ii. Explain how the three examples given in lines 35-39 are situations where their choices are made for them. *3+ (A Level 2004) Lifts i. (i) into an authoritarian religion which demands adherence to particular rules of behaviour and articles of belief (lines 35-36) (ii) into the discipline of military life where initial choice to obey their superiorslargely lifts the weight of choosing off their shoulders (lines 36-37) (iii) into an unquestioning commitment to some political, humanitarian or environmental cause. (lines 37-39) Explanation One is expected to follow prescribedcodes of conduct for a religion, acting and thinking solely in accordance to its teachings. [1] One would have to obey the commands of those who ranked above him, removing the possibility of choice.[1]

Giving total support to a particular cause takes away ones ability to make other choices in terms of following . [1]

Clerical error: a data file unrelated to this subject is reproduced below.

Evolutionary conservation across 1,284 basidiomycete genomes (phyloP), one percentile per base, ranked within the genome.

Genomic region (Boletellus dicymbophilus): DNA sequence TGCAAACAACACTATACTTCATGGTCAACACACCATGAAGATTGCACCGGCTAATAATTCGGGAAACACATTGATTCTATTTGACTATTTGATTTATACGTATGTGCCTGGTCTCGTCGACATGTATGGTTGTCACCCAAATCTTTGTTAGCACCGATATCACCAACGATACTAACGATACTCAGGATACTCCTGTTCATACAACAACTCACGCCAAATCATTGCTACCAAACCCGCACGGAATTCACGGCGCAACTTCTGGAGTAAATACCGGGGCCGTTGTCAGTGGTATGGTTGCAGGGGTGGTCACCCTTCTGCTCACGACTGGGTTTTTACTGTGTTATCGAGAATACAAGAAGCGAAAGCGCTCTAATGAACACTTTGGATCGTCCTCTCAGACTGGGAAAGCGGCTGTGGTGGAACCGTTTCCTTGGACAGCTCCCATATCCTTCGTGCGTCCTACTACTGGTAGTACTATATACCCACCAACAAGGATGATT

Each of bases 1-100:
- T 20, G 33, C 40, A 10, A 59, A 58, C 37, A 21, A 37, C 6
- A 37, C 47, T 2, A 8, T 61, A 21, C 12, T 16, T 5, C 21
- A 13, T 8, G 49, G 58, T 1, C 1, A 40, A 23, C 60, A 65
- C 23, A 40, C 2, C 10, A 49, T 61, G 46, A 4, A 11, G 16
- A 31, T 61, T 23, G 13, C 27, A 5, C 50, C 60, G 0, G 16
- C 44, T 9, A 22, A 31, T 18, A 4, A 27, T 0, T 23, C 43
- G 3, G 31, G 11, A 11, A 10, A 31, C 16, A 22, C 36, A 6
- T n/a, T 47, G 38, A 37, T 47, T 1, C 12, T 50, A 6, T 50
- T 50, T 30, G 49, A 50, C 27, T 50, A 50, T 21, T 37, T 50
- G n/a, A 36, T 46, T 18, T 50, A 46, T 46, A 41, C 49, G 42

GP Essay Skills - Paper 2 - Punctuation 4. PUNCTUATION Task: - Use prior knowledge to help you explain why certain punctuation marks are used. - For eg., quotation marks usually show that the author is trying to distance himself from the view, to highlight that he does not agree with it, or only partly agrees with it. But you must always CONTEXTUALISE your answer. Examples: i. Why does the writer use quotation marks for the word advances? (AJC Prelim 2007) Ans. The writer does not agree (or does not subscribe to the belief) that the arrival of shopping malls is a sign of progress and development when they are in fact evidence of regression. ii. Why does the author intend you to understand by the three dots () at the end of the first paragraph? Lifts We want to choose for ourselves and this demand stimulates invention and production, which increases employment and wealth, which *line 9-10] Explanation The three dots () are meant to emphasize the point that our desire for personal choice would stimulate growth and assets for the economy in a ceaseless/repetitive manner.

iii. What is the writers purpose in using the three dots (.) in the sentence, They are sullen and distant and armed.? Ans. He uses the three dots to build up anticipation/to create suspense/to highlight for dramatic effect [1/2] to show the extreme aggression that young people are capable of [1/2].